Through the Looking Glass Children's Book Reviews

1607: A New look at Jamestown

1607: A New look at Jamestown

Karen Lange
Photographer: Ira Block
Nonfiction
For ages 8 to 12
National Geographic, 2007   ISBN: 978-1426300127

Very often, when you try to look back hundreds of years you get one picture, one point of view of a time and a place. This is very much the case when one considers the story of Jamestown, the first English colony to survive in the New World. Often we hear about “the starving time” and about how John Smith tried to get the gentlemen settlers to work harder – that the men were lazy and because of this the settlement suffered. We hear about how the Indians attacked Jamestown, and how many of the settlers died. In this book the author takes a closer look at what took place at Jamestown. She puts the Jamestown experience in context and thus shows her readers that though it was a costly and painful experiment, it did nevertheless give birth to something bold and new.

There can be no doubt that many of the settlers who came on those three ships were indeed ill equipped for the job that lay ahead of them but the site that they choose for their settlement was singularly unsuitable. There was no fresh water and there is plenty of evidence to indicate that poor and contaminated water probably killed many of the people at Jamestown. As did malaria and other diseases. Food was also a problem and the settlers had the misfortune of being in the area during the worst drought in centuries. Though they had items to trade with the Indians for food, there simply wasn’t enough food to go around.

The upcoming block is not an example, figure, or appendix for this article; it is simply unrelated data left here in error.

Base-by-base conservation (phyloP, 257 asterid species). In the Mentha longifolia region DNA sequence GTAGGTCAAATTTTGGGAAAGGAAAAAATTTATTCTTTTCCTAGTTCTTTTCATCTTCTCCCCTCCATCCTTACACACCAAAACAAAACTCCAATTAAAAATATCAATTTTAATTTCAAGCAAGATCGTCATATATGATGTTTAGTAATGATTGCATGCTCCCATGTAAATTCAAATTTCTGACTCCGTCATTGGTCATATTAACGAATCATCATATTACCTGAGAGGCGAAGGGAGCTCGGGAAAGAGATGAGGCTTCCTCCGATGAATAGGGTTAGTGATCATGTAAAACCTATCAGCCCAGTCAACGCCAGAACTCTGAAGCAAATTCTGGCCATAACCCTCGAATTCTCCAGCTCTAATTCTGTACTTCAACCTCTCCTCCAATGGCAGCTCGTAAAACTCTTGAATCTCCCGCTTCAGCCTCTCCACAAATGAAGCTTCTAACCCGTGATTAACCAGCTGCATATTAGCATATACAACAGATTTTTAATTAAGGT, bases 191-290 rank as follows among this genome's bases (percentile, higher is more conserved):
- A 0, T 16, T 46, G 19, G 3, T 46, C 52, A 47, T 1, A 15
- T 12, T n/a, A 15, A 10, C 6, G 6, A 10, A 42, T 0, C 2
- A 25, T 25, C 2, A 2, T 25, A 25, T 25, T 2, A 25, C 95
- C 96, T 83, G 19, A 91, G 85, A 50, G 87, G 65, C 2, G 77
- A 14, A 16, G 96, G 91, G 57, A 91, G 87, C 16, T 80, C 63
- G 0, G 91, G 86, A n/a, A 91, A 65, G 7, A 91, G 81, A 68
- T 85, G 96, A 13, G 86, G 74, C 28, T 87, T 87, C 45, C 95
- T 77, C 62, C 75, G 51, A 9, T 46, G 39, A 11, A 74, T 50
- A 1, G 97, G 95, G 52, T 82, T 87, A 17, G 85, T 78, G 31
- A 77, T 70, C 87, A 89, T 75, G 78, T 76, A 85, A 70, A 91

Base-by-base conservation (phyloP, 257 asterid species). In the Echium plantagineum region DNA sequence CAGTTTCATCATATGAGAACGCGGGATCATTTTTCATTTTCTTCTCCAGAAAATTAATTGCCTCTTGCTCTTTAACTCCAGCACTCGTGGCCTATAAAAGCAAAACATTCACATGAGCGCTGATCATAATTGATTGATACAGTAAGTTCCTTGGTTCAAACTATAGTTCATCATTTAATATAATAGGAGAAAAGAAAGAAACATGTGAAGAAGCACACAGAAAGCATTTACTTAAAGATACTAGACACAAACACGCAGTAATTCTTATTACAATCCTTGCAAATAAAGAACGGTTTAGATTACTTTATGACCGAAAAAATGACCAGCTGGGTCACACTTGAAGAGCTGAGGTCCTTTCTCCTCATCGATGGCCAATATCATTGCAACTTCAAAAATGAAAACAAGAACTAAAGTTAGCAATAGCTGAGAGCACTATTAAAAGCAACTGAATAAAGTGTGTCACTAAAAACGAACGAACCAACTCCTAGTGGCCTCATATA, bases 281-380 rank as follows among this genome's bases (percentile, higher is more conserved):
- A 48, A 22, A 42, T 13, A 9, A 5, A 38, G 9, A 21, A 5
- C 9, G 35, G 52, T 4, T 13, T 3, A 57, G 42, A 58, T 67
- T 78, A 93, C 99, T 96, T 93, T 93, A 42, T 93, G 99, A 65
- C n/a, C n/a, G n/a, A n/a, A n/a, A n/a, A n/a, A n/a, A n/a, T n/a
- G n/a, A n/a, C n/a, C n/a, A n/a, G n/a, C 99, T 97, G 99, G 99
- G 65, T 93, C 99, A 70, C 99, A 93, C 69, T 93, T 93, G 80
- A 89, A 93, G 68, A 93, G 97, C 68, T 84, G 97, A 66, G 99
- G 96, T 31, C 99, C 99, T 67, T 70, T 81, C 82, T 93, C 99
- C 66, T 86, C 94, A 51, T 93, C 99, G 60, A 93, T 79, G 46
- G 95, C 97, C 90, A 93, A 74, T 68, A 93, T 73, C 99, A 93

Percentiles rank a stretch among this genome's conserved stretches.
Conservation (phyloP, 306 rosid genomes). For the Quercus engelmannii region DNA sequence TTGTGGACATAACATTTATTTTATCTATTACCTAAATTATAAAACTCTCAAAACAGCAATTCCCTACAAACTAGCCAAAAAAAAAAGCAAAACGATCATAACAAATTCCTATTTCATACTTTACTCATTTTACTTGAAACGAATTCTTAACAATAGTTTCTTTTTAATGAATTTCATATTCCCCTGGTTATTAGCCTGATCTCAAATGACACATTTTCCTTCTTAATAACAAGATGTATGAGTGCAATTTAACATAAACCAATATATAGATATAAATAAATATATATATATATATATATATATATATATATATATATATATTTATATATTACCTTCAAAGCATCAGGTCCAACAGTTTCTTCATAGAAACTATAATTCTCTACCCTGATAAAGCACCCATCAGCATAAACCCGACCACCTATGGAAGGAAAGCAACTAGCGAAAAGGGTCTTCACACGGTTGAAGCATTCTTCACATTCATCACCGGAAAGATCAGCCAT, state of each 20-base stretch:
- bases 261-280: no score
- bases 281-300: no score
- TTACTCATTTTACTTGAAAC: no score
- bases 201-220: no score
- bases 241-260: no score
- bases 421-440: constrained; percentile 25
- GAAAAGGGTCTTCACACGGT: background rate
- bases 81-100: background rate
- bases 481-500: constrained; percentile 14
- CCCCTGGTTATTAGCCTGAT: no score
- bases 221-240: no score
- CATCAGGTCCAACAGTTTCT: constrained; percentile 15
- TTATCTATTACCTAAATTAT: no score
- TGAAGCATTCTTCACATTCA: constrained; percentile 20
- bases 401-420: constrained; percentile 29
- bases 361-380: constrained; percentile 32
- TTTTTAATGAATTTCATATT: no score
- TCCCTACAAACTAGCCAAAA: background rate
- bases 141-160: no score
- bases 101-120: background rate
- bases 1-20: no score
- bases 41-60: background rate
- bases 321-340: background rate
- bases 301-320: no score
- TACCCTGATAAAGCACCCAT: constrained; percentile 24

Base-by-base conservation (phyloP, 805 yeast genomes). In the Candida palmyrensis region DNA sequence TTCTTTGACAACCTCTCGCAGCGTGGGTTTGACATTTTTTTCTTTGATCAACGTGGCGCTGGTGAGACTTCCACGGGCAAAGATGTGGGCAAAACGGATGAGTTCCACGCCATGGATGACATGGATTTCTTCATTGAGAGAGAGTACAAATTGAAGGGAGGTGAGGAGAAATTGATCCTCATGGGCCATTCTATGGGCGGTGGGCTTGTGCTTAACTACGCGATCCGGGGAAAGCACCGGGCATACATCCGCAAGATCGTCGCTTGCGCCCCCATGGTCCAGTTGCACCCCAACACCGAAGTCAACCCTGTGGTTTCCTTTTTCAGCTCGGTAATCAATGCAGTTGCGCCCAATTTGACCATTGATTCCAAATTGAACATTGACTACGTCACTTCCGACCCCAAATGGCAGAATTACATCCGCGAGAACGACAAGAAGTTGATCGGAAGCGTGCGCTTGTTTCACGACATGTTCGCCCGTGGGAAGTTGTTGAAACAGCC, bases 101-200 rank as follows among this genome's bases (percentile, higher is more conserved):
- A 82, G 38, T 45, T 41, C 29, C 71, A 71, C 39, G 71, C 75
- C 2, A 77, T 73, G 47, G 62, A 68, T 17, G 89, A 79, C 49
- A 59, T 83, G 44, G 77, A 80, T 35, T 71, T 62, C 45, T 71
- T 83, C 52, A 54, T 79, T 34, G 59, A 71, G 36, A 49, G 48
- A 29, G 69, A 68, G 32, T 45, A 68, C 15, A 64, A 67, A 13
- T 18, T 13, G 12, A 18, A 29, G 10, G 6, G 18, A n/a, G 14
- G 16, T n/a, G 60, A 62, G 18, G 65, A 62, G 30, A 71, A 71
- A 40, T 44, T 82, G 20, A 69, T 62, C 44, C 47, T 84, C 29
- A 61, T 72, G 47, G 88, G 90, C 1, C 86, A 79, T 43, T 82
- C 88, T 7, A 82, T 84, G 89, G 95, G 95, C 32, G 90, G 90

So it would seem that perhaps these men and boys from England were not as incompetent as we thought they were. They also were not as peaceful and friendly. There is plenty of evidence that both the Indians and the English were violent towards one another. At the same time there were also times of peace when Indians lived in Jamestown and when settlers lived in the Indian villages. So, as we search through the archeological sites, as we take samples from trees, and as we look back in time, we discover that the Jamestown story was much more complex than we thought. It is certainly a story full of loss, but it is also a story of survival and determination.

Written with great thought and carefully researched, this excellent title offers readers a new look at the story of Jamestown, offering up new information about the settlement, its people, and the Indian tribes that lived in the area around it. Full of superb annotated photographs this is yet another National Geographic title which brings history to life.

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